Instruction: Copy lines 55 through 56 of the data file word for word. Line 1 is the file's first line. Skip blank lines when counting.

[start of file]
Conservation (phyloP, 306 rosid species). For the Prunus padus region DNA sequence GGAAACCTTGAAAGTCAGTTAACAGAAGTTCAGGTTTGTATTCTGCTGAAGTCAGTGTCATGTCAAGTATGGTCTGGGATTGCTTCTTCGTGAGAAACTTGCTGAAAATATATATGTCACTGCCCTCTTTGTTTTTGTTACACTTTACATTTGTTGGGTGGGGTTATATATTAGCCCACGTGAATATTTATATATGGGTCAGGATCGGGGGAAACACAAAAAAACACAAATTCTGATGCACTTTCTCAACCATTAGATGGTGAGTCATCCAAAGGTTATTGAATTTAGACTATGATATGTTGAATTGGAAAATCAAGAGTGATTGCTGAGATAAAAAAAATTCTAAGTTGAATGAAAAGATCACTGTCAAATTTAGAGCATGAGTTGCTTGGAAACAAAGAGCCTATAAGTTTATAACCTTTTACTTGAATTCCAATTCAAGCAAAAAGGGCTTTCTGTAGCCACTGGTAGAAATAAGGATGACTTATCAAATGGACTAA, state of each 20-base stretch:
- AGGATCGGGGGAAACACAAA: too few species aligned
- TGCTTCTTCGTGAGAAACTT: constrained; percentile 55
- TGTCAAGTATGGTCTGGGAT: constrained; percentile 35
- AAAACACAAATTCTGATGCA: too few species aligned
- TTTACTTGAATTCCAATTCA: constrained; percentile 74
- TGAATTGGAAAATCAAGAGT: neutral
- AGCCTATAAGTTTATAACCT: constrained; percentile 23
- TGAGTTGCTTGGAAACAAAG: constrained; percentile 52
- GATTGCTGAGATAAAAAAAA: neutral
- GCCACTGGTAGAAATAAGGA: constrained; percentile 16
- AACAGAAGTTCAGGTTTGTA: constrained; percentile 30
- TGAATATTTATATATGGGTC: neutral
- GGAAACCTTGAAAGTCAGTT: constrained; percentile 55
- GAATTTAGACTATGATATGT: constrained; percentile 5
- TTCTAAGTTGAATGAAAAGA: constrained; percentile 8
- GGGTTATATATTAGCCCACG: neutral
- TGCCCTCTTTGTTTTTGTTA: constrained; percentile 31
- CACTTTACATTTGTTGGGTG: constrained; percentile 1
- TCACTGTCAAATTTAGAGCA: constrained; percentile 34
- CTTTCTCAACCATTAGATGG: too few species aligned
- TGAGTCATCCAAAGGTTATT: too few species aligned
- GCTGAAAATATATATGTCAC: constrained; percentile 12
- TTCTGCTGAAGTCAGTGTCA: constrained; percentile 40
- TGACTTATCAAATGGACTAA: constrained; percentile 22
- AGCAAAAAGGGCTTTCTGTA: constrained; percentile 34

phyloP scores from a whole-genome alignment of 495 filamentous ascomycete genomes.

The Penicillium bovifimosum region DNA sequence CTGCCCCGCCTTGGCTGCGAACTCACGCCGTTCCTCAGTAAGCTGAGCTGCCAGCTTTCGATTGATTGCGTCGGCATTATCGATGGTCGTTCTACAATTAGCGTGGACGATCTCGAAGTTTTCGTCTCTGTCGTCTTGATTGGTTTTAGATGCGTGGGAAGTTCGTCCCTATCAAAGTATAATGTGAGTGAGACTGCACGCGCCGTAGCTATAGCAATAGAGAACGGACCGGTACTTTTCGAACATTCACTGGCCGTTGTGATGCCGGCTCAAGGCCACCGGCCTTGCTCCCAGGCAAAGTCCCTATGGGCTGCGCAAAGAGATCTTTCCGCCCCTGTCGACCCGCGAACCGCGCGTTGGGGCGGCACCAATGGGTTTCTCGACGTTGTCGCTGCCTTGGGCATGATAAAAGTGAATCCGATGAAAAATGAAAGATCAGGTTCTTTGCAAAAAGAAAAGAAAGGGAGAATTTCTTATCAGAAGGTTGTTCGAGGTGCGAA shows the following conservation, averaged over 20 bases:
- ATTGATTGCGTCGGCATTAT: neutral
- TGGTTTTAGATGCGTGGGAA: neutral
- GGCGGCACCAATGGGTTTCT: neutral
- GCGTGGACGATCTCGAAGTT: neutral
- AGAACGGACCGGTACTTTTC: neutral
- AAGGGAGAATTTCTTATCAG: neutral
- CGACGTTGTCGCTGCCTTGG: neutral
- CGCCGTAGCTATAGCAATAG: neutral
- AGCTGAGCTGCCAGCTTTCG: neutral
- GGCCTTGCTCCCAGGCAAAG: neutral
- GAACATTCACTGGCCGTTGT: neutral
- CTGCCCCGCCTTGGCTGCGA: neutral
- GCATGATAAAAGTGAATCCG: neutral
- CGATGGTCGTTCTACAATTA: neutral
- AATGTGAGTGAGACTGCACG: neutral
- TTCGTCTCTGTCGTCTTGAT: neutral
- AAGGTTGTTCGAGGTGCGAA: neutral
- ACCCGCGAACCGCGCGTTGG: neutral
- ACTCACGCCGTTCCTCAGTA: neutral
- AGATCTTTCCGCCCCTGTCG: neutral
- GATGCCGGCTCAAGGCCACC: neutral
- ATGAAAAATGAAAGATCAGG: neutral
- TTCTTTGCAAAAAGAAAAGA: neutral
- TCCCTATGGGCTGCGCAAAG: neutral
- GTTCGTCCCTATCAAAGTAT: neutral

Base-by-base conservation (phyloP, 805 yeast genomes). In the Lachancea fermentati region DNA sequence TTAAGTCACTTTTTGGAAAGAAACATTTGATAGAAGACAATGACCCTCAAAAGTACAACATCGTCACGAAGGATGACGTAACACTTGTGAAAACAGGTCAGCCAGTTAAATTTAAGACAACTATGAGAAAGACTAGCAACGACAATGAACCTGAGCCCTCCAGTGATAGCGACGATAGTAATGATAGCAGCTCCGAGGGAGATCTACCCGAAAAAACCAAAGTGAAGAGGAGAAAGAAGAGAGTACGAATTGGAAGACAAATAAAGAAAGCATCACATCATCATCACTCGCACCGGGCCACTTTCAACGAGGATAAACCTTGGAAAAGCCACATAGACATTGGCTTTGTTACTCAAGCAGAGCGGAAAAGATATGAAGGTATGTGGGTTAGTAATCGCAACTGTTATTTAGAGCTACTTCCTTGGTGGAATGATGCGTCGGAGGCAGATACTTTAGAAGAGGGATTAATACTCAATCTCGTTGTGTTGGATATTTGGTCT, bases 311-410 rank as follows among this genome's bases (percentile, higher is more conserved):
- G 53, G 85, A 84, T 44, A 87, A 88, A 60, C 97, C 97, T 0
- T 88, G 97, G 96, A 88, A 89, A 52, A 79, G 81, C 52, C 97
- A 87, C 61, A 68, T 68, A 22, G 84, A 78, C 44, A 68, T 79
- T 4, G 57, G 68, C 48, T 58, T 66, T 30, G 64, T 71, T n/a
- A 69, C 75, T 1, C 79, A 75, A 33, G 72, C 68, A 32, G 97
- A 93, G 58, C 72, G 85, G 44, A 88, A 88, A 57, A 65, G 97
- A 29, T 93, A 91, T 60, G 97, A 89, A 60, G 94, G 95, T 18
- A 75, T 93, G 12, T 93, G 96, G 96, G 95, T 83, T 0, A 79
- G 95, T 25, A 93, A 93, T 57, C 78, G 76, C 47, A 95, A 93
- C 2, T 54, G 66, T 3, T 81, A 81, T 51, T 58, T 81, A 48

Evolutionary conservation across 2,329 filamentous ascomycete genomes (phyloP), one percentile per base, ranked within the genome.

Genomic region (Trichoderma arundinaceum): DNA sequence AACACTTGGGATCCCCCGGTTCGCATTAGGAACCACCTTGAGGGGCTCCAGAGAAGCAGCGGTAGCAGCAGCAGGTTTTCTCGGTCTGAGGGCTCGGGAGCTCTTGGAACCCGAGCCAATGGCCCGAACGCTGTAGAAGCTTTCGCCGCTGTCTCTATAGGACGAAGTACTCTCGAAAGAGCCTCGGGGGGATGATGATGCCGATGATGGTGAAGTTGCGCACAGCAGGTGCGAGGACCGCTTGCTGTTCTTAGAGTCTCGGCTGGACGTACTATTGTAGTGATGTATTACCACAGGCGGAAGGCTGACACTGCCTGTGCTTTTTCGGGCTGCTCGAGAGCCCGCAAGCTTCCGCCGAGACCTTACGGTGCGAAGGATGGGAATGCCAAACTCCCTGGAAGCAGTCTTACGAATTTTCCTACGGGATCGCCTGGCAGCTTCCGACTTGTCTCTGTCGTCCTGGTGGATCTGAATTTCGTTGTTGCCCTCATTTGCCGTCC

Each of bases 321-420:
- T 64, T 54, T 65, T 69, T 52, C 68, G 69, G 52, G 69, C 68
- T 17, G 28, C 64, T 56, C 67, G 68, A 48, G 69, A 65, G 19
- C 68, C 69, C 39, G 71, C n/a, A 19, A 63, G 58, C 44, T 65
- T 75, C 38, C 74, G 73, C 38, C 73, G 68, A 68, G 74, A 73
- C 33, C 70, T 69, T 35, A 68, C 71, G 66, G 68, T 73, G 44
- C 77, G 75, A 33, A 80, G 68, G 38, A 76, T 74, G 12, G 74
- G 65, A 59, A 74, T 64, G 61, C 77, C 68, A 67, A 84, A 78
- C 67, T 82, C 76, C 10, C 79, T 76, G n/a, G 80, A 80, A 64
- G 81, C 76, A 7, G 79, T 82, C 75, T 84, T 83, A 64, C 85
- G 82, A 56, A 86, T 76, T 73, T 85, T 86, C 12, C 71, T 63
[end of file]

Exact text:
- G 53, G 85, A 84, T 44, A 87, A 88, A 60, C 97, C 97, T 0
- T 88, G 97, G 96, A 88, A 89, A 52, A 79, G 81, C 52, C 97